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Album contains 106 black-and-white and color photographs mounted in a black-leaf photograph album, bound in Japanese-style lacquered covers. The photographer may be an African American soldier named Tommy, who served in the U.S. Army's 511th Operation and Maintenance Service (OM SVC) Company during the Korean War. It is unclear whether the photographs are from Japan or from Korea. The images depict soldiers at work and enjoying recreational time. Many photographs depict both white and African American soldiers together. Other subjects include local women and children; women with servicemen; the countryside and Japanese-style buildings; and family members and others back home. Collection includes an early 20th century 10 1/2 x 14 inch portrait of four African American children. Acquired as part of the John Hope Franklin Research Center for African and African American History and Culture at Duke University.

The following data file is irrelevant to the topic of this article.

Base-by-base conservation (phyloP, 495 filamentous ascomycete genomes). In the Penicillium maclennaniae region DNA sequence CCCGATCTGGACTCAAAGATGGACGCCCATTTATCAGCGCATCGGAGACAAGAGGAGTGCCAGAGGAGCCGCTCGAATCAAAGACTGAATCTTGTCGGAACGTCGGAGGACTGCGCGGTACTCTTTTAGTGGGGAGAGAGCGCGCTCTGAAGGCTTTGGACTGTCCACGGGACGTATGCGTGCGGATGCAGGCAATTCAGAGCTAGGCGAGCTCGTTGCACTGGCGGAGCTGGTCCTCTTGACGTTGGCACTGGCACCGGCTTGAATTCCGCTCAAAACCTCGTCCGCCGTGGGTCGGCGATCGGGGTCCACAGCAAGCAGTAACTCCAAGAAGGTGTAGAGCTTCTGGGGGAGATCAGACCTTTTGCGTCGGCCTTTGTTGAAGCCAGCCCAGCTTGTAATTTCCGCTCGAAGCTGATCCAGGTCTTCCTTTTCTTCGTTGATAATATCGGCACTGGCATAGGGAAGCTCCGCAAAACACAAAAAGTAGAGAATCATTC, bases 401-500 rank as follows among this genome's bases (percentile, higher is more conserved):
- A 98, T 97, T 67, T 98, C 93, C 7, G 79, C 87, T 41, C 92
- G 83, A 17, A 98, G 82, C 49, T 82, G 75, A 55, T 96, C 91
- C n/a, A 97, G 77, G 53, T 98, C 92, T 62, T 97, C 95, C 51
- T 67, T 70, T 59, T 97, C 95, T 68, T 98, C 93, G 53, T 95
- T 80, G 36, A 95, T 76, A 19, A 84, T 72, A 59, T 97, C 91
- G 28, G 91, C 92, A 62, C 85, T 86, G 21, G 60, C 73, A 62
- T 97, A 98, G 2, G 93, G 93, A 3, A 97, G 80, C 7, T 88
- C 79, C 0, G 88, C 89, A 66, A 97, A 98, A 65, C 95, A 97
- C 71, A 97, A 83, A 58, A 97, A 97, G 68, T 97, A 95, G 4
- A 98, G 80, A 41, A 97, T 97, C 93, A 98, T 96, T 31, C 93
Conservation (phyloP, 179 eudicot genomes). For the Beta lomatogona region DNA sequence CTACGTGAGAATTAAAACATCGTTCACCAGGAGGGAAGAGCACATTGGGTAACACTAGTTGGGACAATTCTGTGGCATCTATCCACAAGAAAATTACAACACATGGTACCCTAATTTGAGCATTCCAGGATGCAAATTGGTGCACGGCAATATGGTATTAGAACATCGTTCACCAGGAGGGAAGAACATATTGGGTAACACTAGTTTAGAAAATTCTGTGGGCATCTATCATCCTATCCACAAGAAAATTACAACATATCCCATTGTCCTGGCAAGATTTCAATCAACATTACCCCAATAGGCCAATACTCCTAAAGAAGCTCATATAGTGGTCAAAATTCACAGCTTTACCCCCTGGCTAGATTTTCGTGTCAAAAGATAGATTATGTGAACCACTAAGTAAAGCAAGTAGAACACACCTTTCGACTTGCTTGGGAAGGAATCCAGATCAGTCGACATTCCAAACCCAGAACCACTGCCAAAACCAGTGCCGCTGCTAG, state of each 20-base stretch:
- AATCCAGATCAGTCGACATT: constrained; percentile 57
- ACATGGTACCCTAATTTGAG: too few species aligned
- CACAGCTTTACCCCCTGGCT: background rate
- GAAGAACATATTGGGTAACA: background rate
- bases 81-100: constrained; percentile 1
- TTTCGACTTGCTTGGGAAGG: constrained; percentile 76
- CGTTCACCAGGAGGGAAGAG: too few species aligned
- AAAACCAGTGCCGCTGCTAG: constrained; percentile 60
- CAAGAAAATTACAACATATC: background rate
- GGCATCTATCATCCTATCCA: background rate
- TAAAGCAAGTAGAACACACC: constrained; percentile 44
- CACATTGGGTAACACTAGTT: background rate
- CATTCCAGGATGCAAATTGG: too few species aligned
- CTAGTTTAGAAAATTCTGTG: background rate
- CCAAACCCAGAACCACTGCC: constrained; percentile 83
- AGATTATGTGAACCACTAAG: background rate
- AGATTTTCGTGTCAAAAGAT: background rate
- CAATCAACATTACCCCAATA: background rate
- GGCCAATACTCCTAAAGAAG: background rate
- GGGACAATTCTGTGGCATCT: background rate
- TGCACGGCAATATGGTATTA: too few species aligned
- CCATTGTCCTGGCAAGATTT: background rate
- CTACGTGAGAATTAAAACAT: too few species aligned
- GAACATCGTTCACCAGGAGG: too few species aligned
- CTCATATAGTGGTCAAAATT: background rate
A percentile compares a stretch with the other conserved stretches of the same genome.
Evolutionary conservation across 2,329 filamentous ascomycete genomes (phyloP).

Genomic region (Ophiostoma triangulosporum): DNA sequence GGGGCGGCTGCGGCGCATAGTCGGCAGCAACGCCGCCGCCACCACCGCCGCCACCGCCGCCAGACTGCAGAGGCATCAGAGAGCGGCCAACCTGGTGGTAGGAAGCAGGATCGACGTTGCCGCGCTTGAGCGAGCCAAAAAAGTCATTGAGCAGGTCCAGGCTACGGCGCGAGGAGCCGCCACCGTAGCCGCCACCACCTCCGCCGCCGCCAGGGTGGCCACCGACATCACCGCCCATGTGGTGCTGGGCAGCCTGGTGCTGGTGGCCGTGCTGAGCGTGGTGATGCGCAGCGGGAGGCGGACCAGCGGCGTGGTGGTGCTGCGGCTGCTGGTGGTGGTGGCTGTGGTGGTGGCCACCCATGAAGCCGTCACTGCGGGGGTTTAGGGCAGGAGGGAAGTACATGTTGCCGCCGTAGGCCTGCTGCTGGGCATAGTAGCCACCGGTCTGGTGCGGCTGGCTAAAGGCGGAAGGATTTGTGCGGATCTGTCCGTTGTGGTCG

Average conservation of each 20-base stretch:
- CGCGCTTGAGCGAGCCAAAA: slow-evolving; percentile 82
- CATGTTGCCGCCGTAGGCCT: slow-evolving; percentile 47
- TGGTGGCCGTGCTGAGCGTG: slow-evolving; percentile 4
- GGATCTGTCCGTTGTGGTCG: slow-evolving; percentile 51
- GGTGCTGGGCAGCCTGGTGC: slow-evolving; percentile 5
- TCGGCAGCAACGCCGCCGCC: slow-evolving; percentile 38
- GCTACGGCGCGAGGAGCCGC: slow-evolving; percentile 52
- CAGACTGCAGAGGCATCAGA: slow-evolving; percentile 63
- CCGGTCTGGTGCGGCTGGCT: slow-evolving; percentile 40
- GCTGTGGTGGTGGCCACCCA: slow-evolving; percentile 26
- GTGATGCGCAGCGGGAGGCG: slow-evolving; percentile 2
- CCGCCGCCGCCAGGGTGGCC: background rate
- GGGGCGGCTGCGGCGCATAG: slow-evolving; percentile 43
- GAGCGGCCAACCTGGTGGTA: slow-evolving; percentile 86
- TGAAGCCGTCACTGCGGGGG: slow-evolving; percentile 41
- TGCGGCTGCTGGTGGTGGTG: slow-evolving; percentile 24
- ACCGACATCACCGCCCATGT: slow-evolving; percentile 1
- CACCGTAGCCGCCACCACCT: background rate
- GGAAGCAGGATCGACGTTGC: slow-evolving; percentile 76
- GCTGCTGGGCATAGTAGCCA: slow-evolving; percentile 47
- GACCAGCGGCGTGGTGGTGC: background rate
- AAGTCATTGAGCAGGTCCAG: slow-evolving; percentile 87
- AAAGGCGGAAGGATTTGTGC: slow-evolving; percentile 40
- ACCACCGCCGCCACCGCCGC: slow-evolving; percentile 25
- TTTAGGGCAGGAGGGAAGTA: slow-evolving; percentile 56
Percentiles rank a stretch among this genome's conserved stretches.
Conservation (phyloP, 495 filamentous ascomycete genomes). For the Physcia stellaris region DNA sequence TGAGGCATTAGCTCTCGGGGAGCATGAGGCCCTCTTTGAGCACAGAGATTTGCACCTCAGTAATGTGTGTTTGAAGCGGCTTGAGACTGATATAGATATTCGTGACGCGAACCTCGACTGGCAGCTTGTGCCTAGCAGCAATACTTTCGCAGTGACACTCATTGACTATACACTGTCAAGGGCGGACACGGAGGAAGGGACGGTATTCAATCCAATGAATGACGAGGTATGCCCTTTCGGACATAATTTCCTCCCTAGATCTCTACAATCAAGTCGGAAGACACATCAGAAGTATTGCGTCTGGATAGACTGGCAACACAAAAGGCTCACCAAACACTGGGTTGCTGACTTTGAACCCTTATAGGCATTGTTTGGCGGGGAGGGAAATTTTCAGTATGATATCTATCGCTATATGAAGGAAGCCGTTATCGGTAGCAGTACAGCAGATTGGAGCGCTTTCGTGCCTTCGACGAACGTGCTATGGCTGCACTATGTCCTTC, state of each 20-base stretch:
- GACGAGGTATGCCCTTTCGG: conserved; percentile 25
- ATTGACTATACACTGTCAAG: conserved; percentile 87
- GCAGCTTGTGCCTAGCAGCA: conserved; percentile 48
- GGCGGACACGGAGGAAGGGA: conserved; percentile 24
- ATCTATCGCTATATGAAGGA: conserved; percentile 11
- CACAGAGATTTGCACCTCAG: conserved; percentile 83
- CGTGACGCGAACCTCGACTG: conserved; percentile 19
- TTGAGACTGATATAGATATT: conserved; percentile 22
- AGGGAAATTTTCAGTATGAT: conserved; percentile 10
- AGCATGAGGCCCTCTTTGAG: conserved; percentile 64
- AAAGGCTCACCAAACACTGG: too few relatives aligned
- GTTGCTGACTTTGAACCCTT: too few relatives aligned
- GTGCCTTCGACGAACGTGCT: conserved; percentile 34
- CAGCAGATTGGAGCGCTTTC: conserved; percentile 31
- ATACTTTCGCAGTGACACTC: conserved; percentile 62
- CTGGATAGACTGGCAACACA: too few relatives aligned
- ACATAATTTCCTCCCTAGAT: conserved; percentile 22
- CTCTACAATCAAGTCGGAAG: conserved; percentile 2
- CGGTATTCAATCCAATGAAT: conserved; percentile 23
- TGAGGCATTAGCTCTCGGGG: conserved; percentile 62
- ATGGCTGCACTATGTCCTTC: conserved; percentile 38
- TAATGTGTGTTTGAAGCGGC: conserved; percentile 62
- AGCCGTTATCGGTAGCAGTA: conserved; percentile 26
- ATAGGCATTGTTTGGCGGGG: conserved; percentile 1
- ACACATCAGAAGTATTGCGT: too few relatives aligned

Album contains 106 black-and-white and color photographs carefully arranged and mounted in a black-leaf photograph album, bound in Japanese-style lacquered covers inlaid with mother-of-pearl. Photographer may be an African American soldier named Tommy, who served in the U.S. Army's 511th Operation and Maintenance Service (OM SVC) Company during the Korean War. It is unclear whether the photographs are from Japan or Korea, as the latter was strongly influenced by Japanese culture until the end of World War II.

The images depict soldiers in and out of uniform and often engaged in recreational pursuits. Many photographs depict both white and African American soldiers together. Other subjects include local women and children; women with servicemen; the countryside and Japanese-style buildings; and family members and others back home. Included with the album is an early 20th century 10 1/2 x 14 inch portrait of four African American children.